Supersonic inspiration at Goodwood Festival of Speed

REME Reservist Craftsman Liz Brown getting kids to calculate the speed of rocket cars on their mobiles

REME Reservist Craftsman Liz Brown getting kids to calculate the speed of rocket cars on their mobile phones.

Not taking any prisoners

“I get it – I finally get the equation”. The words of one of the 300 children invited to take part in the Bloodhound Rocket Challenge at Goodwood Festival of Speed.

What did she get? The penny had dropped for this 12-year old, who is starting to make choices that will shape her academic pathways, that the crafting of a foam rocket car hurtling along a wire at 120 mph had a direct impact on the speed.  There’s an argument to say that family, friends and the subjects she is confident in have already set her on a path that may take her away from STEM* careers – so today has never been more important.

The team of three girls from Twynham School, in Dorset, turned up to Goodwood prepared – tool boxes, plans – they were not taking any prisoners. They wanted to win. The foam rocket car they had so carefully crafted shot up the track – surprising the adults and momentarily silencing the young students. Smoke from the rocket motor and then the impact of the car - the same weight of an apple – into a soft barrier to keep the cars intact.

The car stopped and the girls were off, sprinting up the 50-metre track to see what the heat from the rocket motor had done to the foam car. Had they removed too much material? Had it melted through?

Public watches rocket cars made by chidren travelling at 100 mph_2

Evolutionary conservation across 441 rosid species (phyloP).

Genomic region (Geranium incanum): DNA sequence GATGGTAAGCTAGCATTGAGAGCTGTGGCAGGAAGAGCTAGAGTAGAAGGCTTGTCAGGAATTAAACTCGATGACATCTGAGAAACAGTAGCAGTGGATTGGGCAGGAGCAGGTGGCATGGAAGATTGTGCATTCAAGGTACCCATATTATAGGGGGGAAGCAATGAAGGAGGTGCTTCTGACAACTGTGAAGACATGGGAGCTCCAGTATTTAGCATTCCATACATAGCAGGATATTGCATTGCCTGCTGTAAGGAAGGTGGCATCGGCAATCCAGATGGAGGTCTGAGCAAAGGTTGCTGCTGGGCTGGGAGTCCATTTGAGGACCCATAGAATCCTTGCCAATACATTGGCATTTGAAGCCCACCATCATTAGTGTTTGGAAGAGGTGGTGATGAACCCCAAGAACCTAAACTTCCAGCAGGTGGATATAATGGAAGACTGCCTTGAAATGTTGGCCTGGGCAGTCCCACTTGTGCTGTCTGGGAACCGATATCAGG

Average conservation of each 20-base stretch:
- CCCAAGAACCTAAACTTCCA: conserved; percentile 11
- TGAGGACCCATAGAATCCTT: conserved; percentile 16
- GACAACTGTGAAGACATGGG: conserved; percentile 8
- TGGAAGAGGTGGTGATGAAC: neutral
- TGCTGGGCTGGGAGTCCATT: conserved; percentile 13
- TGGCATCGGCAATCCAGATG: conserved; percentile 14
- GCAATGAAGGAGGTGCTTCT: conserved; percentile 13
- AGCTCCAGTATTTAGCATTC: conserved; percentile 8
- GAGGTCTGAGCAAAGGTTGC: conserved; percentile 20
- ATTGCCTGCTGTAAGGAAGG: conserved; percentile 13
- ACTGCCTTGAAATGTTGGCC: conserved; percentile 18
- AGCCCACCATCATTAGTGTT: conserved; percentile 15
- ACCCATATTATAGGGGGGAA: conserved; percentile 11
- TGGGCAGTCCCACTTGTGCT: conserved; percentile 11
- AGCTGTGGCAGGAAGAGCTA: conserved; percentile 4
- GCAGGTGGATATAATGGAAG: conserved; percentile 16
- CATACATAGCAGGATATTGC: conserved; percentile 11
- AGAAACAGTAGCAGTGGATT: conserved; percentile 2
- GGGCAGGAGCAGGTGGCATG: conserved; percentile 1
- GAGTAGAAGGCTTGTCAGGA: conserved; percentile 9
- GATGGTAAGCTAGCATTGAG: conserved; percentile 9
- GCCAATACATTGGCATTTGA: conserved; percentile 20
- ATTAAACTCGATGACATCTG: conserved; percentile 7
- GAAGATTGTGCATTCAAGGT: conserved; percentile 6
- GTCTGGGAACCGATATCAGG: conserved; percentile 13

Public watch rocket cars made by children travelling at 100 mph


The car had gone down the track so quickly that the rocket motor was still burning and had set light to the soft barrier – this was “epic” according to the girls and was certainly not what normally happened at school. The flame was stamped out and all eyes focussed on the rocket car. The front wheel of the car was gone.

“What happened?” “Where has it gone?” The girls started discussing what went wrong, how it had happened and if had slowed the car down?

“Miss, what speed did it go?” the question was fired at Army Reservist Craftsman Liz Brown marking run times on successful cars. “I’m not telling you” she said with a grin. “You work it out!”

What followed was an impromptu lesson on speed=distance/time. Teacher Amanda Britton who was accompanying the girls watched on as Liz drew out the S-D-T triangle and mobiles were pulled out to work out the speed.

Craftsman Liz Brown recently joined the Army Reserves and is “cool” in the eyes of the three girls because she is training to repair weapons systems in the Royal Electrical and Mechanical Engineers. “Once I’ve qualified, the guys will bring in their rifles to me and I will be responsible for fixing them” says Brown when quizzed what she does.

The girls get the significance of Brown’s role and eyes are fixed on her as she tests their calculations. “If you are dividing metres by seconds, what do you get?” Next is an explanation of m/s and mph and some homework via Google on the journey back to Dorset.


As they walk away we overhear, “I get it – I finally get the equation”.

Educational Ambassadors

Rocket powered inspiration - Students from Twynham School Dorset display their rocket car

Rocket powered inspiration – Students from Twynham School Dorset display their rocket car

Mission accomplished. In the space of 2 hrs, Bloodhound’s rocket challenge has linked the shaping of a blue Styrofoam block to aerodynamics, rocket science (chuck in chemistry and a dash of Newton’s laws) and a lesson on speed calculations that will adhere to a mind filled with much more than school work.

Bloodhound’s rocket challenge is simple but powerful. Outreach projects like this, and others that the Bloodhound team have up their sleeves, are challenging kids’ perceptions of what is achievable and how they access Science and Engineering.

Bloodhound has the ability to inspire – and kids get it.